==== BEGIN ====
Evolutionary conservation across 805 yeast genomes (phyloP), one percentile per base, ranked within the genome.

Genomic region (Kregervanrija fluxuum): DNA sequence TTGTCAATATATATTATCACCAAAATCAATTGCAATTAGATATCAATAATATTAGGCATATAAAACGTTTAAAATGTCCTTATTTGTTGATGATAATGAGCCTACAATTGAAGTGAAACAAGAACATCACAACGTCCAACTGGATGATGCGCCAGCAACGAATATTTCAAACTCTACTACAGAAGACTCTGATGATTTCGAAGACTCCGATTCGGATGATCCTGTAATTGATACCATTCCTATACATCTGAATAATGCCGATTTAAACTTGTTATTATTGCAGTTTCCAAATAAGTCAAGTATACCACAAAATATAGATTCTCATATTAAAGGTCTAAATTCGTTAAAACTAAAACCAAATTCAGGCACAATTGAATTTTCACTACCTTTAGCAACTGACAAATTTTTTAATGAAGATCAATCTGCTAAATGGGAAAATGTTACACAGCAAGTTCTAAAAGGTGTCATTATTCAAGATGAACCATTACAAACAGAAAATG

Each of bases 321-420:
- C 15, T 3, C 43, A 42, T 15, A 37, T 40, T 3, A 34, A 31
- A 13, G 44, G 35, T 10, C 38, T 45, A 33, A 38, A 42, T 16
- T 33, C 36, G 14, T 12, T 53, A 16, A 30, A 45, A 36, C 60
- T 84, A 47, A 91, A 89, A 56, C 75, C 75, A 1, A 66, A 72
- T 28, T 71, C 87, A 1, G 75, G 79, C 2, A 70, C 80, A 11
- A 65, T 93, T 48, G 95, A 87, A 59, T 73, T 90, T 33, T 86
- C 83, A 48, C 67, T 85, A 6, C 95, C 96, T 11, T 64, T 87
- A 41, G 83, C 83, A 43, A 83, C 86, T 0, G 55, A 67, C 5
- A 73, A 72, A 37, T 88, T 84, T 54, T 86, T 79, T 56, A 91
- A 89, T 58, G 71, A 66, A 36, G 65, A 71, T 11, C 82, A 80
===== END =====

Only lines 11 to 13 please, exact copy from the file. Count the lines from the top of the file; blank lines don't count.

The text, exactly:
- A 41, G 83, C 83, A 43, A 83, C 86, T 0, G 55, A 67, C 5
- A 73, A 72, A 37, T 88, T 84, T 54, T 86, T 79, T 56, A 91
- A 89, T 58, G 71, A 66, A 36, G 65, A 71, T 11, C 82, A 80